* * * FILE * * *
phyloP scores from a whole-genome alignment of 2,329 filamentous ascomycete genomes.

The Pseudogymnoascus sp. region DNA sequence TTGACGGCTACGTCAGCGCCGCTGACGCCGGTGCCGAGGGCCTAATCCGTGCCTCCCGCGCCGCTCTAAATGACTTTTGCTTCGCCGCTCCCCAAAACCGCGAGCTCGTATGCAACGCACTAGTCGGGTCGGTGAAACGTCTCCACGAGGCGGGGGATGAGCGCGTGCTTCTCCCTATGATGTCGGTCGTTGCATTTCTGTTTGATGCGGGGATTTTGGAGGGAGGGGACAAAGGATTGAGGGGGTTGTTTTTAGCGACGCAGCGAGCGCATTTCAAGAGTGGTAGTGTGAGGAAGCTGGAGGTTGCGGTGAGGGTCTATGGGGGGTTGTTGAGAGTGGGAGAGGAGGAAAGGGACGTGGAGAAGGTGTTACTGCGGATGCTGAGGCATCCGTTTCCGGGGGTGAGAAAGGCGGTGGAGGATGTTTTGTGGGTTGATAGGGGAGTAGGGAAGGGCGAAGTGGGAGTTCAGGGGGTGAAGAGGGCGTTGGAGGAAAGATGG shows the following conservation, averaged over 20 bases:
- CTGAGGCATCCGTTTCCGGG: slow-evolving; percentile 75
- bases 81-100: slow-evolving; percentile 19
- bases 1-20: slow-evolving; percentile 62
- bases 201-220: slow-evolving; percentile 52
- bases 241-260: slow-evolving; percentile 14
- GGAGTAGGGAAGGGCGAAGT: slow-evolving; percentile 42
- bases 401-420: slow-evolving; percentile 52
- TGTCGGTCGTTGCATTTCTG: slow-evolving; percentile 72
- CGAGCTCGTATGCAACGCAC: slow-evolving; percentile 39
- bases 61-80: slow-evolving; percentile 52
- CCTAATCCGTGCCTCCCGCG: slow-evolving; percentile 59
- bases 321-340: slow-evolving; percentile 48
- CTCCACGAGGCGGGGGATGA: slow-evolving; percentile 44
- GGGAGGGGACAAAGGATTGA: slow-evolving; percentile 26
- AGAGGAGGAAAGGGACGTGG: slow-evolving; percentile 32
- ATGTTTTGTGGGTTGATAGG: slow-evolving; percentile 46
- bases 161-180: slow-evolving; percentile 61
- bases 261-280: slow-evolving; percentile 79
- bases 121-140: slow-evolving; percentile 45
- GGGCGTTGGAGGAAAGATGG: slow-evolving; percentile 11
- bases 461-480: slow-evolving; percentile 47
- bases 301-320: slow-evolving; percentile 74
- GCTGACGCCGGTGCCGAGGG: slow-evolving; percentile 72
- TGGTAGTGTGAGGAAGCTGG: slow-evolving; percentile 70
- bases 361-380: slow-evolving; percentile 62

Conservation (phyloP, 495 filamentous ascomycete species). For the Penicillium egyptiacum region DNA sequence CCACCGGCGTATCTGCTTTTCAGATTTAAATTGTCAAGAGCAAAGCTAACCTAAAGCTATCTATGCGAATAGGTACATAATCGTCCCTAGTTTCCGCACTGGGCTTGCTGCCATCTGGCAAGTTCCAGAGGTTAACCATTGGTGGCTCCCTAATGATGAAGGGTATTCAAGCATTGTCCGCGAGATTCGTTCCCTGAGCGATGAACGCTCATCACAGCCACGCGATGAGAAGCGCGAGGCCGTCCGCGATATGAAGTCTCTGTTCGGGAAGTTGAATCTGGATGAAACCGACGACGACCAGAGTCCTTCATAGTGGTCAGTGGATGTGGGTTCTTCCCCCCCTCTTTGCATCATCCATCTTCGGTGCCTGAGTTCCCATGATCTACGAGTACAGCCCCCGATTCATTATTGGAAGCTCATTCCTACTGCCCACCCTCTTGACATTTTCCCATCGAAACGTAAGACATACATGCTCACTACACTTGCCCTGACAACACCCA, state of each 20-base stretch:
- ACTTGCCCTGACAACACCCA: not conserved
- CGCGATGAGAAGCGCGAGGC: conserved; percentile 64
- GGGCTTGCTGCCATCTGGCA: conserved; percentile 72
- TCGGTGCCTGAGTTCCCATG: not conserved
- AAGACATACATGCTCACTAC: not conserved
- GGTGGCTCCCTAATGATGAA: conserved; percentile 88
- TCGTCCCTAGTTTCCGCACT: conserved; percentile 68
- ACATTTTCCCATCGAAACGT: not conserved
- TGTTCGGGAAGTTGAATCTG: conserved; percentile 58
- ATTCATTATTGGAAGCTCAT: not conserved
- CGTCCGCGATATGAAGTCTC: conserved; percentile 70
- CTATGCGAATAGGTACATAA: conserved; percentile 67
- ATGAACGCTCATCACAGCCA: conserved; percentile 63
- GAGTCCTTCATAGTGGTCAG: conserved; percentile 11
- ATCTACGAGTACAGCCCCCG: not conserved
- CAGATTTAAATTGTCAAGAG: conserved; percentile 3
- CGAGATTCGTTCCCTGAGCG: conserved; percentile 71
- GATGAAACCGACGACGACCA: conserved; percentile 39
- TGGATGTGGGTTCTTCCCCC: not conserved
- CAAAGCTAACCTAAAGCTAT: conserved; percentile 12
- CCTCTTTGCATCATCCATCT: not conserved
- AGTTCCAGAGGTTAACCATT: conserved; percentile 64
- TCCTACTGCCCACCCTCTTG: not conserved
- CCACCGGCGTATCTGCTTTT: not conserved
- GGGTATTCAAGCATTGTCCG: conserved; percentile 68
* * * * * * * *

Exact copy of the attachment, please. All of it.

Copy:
phyloP scores from a whole-genome alignment of 2,329 filamentous ascomycete genomes.

The Pseudogymnoascus sp. region DNA sequence TTGACGGCTACGTCAGCGCCGCTGACGCCGGTGCCGAGGGCCTAATCCGTGCCTCCCGCGCCGCTCTAAATGACTTTTGCTTCGCCGCTCCCCAAAACCGCGAGCTCGTATGCAACGCACTAGTCGGGTCGGTGAAACGTCTCCACGAGGCGGGGGATGAGCGCGTGCTTCTCCCTATGATGTCGGTCGTTGCATTTCTGTTTGATGCGGGGATTTTGGAGGGAGGGGACAAAGGATTGAGGGGGTTGTTTTTAGCGACGCAGCGAGCGCATTTCAAGAGTGGTAGTGTGAGGAAGCTGGAGGTTGCGGTGAGGGTCTATGGGGGGTTGTTGAGAGTGGGAGAGGAGGAAAGGGACGTGGAGAAGGTGTTACTGCGGATGCTGAGGCATCCGTTTCCGGGGGTGAGAAAGGCGGTGGAGGATGTTTTGTGGGTTGATAGGGGAGTAGGGAAGGGCGAAGTGGGAGTTCAGGGGGTGAAGAGGGCGTTGGAGGAAAGATGG shows the following conservation, averaged over 20 bases:
- CTGAGGCATCCGTTTCCGGG: slow-evolving; percentile 75
- bases 81-100: slow-evolving; percentile 19
- bases 1-20: slow-evolving; percentile 62
- bases 201-220: slow-evolving; percentile 52
- bases 241-260: slow-evolving; percentile 14
- GGAGTAGGGAAGGGCGAAGT: slow-evolving; percentile 42
- bases 401-420: slow-evolving; percentile 52
- TGTCGGTCGTTGCATTTCTG: slow-evolving; percentile 72
- CGAGCTCGTATGCAACGCAC: slow-evolving; percentile 39
- bases 61-80: slow-evolving; percentile 52
- CCTAATCCGTGCCTCCCGCG: slow-evolving; percentile 59
- bases 321-340: slow-evolving; percentile 48
- CTCCACGAGGCGGGGGATGA: slow-evolving; percentile 44
- GGGAGGGGACAAAGGATTGA: slow-evolving; percentile 26
- AGAGGAGGAAAGGGACGTGG: slow-evolving; percentile 32
- ATGTTTTGTGGGTTGATAGG: slow-evolving; percentile 46
- bases 161-180: slow-evolving; percentile 61
- bases 261-280: slow-evolving; percentile 79
- bases 121-140: slow-evolving; percentile 45
- GGGCGTTGGAGGAAAGATGG: slow-evolving; percentile 11
- bases 461-480: slow-evolving; percentile 47
- bases 301-320: slow-evolving; percentile 74
- GCTGACGCCGGTGCCGAGGG: slow-evolving; percentile 72
- TGGTAGTGTGAGGAAGCTGG: slow-evolving; percentile 70
- bases 361-380: slow-evolving; percentile 62

Conservation (phyloP, 495 filamentous ascomycete species). For the Penicillium egyptiacum region DNA sequence CCACCGGCGTATCTGCTTTTCAGATTTAAATTGTCAAGAGCAAAGCTAACCTAAAGCTATCTATGCGAATAGGTACATAATCGTCCCTAGTTTCCGCACTGGGCTTGCTGCCATCTGGCAAGTTCCAGAGGTTAACCATTGGTGGCTCCCTAATGATGAAGGGTATTCAAGCATTGTCCGCGAGATTCGTTCCCTGAGCGATGAACGCTCATCACAGCCACGCGATGAGAAGCGCGAGGCCGTCCGCGATATGAAGTCTCTGTTCGGGAAGTTGAATCTGGATGAAACCGACGACGACCAGAGTCCTTCATAGTGGTCAGTGGATGTGGGTTCTTCCCCCCCTCTTTGCATCATCCATCTTCGGTGCCTGAGTTCCCATGATCTACGAGTACAGCCCCCGATTCATTATTGGAAGCTCATTCCTACTGCCCACCCTCTTGACATTTTCCCATCGAAACGTAAGACATACATGCTCACTACACTTGCCCTGACAACACCCA, state of each 20-base stretch:
- ACTTGCCCTGACAACACCCA: not conserved
- CGCGATGAGAAGCGCGAGGC: conserved; percentile 64
- GGGCTTGCTGCCATCTGGCA: conserved; percentile 72
- TCGGTGCCTGAGTTCCCATG: not conserved
- AAGACATACATGCTCACTAC: not conserved
- GGTGGCTCCCTAATGATGAA: conserved; percentile 88
- TCGTCCCTAGTTTCCGCACT: conserved; percentile 68
- ACATTTTCCCATCGAAACGT: not conserved
- TGTTCGGGAAGTTGAATCTG: conserved; percentile 58
- ATTCATTATTGGAAGCTCAT: not conserved
- CGTCCGCGATATGAAGTCTC: conserved; percentile 70
- CTATGCGAATAGGTACATAA: conserved; percentile 67
- ATGAACGCTCATCACAGCCA: conserved; percentile 63
- GAGTCCTTCATAGTGGTCAG: conserved; percentile 11
- ATCTACGAGTACAGCCCCCG: not conserved
- CAGATTTAAATTGTCAAGAG: conserved; percentile 3
- CGAGATTCGTTCCCTGAGCG: conserved; percentile 71
- GATGAAACCGACGACGACCA: conserved; percentile 39
- TGGATGTGGGTTCTTCCCCC: not conserved
- CAAAGCTAACCTAAAGCTAT: conserved; percentile 12
- CCTCTTTGCATCATCCATCT: not conserved
- AGTTCCAGAGGTTAACCATT: conserved; percentile 64
- TCCTACTGCCCACCCTCTTG: not conserved
- CCACCGGCGTATCTGCTTTT: not conserved
- GGGTATTCAAGCATTGTCCG: conserved; percentile 68